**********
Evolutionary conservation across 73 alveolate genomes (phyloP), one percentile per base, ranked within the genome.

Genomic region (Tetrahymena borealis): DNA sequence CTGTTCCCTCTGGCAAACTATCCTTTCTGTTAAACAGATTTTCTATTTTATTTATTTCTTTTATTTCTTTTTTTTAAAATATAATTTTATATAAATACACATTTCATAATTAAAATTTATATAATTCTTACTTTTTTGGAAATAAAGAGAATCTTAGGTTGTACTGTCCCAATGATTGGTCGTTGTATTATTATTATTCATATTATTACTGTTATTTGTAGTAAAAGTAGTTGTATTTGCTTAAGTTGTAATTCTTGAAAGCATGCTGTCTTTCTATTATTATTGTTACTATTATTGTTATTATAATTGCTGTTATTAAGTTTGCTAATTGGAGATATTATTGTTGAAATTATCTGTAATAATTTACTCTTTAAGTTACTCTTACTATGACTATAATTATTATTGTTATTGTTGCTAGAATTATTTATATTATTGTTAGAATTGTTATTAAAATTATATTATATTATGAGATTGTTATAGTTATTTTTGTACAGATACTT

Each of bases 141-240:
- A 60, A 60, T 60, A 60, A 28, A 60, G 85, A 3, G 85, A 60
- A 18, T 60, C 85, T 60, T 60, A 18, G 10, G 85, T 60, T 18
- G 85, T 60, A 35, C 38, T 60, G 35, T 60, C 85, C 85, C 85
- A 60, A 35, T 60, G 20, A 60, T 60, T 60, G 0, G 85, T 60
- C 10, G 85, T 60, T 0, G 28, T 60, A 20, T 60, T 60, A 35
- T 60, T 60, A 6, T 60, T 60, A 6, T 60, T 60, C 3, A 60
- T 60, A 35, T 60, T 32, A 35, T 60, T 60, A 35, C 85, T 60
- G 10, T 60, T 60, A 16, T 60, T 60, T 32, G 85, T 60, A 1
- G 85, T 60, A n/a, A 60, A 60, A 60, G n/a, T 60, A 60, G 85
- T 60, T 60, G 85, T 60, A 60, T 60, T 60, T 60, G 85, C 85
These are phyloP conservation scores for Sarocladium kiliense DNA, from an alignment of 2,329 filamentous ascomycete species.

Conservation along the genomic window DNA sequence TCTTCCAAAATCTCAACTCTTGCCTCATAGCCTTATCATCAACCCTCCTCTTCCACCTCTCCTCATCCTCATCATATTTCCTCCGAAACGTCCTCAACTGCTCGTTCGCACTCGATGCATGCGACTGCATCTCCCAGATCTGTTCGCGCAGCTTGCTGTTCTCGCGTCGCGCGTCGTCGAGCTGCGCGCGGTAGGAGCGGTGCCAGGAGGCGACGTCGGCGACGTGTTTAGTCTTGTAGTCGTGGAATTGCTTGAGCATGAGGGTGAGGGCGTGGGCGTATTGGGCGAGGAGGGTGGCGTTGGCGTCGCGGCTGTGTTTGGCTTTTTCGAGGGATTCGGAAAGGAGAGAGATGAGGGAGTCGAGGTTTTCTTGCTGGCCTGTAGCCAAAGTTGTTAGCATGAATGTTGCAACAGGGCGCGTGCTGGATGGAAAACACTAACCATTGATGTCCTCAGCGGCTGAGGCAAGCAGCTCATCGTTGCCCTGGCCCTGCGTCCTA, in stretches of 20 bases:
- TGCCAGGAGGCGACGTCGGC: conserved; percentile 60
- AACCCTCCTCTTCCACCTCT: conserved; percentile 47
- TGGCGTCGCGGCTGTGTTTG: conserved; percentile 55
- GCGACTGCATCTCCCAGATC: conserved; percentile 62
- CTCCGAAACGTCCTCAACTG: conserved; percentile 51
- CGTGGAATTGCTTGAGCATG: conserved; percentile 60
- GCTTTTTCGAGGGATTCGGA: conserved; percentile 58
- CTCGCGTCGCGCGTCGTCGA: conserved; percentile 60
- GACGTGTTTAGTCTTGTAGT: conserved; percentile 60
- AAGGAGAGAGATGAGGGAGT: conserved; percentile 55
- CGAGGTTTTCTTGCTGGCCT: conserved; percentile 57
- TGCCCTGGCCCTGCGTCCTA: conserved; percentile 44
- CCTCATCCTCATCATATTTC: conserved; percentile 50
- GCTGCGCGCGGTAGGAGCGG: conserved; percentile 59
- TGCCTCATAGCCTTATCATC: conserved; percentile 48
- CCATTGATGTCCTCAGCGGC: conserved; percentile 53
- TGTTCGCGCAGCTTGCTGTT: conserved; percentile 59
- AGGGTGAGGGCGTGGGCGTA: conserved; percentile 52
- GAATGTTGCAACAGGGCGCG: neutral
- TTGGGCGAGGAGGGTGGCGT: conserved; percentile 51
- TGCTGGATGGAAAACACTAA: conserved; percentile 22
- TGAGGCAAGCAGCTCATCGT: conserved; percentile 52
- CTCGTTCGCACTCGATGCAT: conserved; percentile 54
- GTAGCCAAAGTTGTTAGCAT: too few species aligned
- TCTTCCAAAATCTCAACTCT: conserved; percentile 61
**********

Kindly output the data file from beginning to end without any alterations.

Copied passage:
Evolutionary conservation across 73 alveolate genomes (phyloP), one percentile per base, ranked within the genome.

Genomic region (Tetrahymena borealis): DNA sequence CTGTTCCCTCTGGCAAACTATCCTTTCTGTTAAACAGATTTTCTATTTTATTTATTTCTTTTATTTCTTTTTTTTAAAATATAATTTTATATAAATACACATTTCATAATTAAAATTTATATAATTCTTACTTTTTTGGAAATAAAGAGAATCTTAGGTTGTACTGTCCCAATGATTGGTCGTTGTATTATTATTATTCATATTATTACTGTTATTTGTAGTAAAAGTAGTTGTATTTGCTTAAGTTGTAATTCTTGAAAGCATGCTGTCTTTCTATTATTATTGTTACTATTATTGTTATTATAATTGCTGTTATTAAGTTTGCTAATTGGAGATATTATTGTTGAAATTATCTGTAATAATTTACTCTTTAAGTTACTCTTACTATGACTATAATTATTATTGTTATTGTTGCTAGAATTATTTATATTATTGTTAGAATTGTTATTAAAATTATATTATATTATGAGATTGTTATAGTTATTTTTGTACAGATACTT

Each of bases 141-240:
- A 60, A 60, T 60, A 60, A 28, A 60, G 85, A 3, G 85, A 60
- A 18, T 60, C 85, T 60, T 60, A 18, G 10, G 85, T 60, T 18
- G 85, T 60, A 35, C 38, T 60, G 35, T 60, C 85, C 85, C 85
- A 60, A 35, T 60, G 20, A 60, T 60, T 60, G 0, G 85, T 60
- C 10, G 85, T 60, T 0, G 28, T 60, A 20, T 60, T 60, A 35
- T 60, T 60, A 6, T 60, T 60, A 6, T 60, T 60, C 3, A 60
- T 60, A 35, T 60, T 32, A 35, T 60, T 60, A 35, C 85, T 60
- G 10, T 60, T 60, A 16, T 60, T 60, T 32, G 85, T 60, A 1
- G 85, T 60, A n/a, A 60, A 60, A 60, G n/a, T 60, A 60, G 85
- T 60, T 60, G 85, T 60, A 60, T 60, T 60, T 60, G 85, C 85
These are phyloP conservation scores for Sarocladium kiliense DNA, from an alignment of 2,329 filamentous ascomycete species.

Conservation along the genomic window DNA sequence TCTTCCAAAATCTCAACTCTTGCCTCATAGCCTTATCATCAACCCTCCTCTTCCACCTCTCCTCATCCTCATCATATTTCCTCCGAAACGTCCTCAACTGCTCGTTCGCACTCGATGCATGCGACTGCATCTCCCAGATCTGTTCGCGCAGCTTGCTGTTCTCGCGTCGCGCGTCGTCGAGCTGCGCGCGGTAGGAGCGGTGCCAGGAGGCGACGTCGGCGACGTGTTTAGTCTTGTAGTCGTGGAATTGCTTGAGCATGAGGGTGAGGGCGTGGGCGTATTGGGCGAGGAGGGTGGCGTTGGCGTCGCGGCTGTGTTTGGCTTTTTCGAGGGATTCGGAAAGGAGAGAGATGAGGGAGTCGAGGTTTTCTTGCTGGCCTGTAGCCAAAGTTGTTAGCATGAATGTTGCAACAGGGCGCGTGCTGGATGGAAAACACTAACCATTGATGTCCTCAGCGGCTGAGGCAAGCAGCTCATCGTTGCCCTGGCCCTGCGTCCTA, in stretches of 20 bases:
- TGCCAGGAGGCGACGTCGGC: conserved; percentile 60
- AACCCTCCTCTTCCACCTCT: conserved; percentile 47
- TGGCGTCGCGGCTGTGTTTG: conserved; percentile 55
- GCGACTGCATCTCCCAGATC: conserved; percentile 62
- CTCCGAAACGTCCTCAACTG: conserved; percentile 51
- CGTGGAATTGCTTGAGCATG: conserved; percentile 60
- GCTTTTTCGAGGGATTCGGA: conserved; percentile 58
- CTCGCGTCGCGCGTCGTCGA: conserved; percentile 60
- GACGTGTTTAGTCTTGTAGT: conserved; percentile 60
- AAGGAGAGAGATGAGGGAGT: conserved; percentile 55
- CGAGGTTTTCTTGCTGGCCT: conserved; percentile 57
- TGCCCTGGCCCTGCGTCCTA: conserved; percentile 44
- CCTCATCCTCATCATATTTC: conserved; percentile 50
- GCTGCGCGCGGTAGGAGCGG: conserved; percentile 59
- TGCCTCATAGCCTTATCATC: conserved; percentile 48
- CCATTGATGTCCTCAGCGGC: conserved; percentile 53
- TGTTCGCGCAGCTTGCTGTT: conserved; percentile 59
- AGGGTGAGGGCGTGGGCGTA: conserved; percentile 52
- GAATGTTGCAACAGGGCGCG: neutral
- TTGGGCGAGGAGGGTGGCGT: conserved; percentile 51
- TGCTGGATGGAAAACACTAA: conserved; percentile 22
- TGAGGCAAGCAGCTCATCGT: conserved; percentile 52
- CTCGTTCGCACTCGATGCAT: conserved; percentile 54
- GTAGCCAAAGTTGTTAGCAT: too few species aligned
- TCTTCCAAAATCTCAACTCT: conserved; percentile 61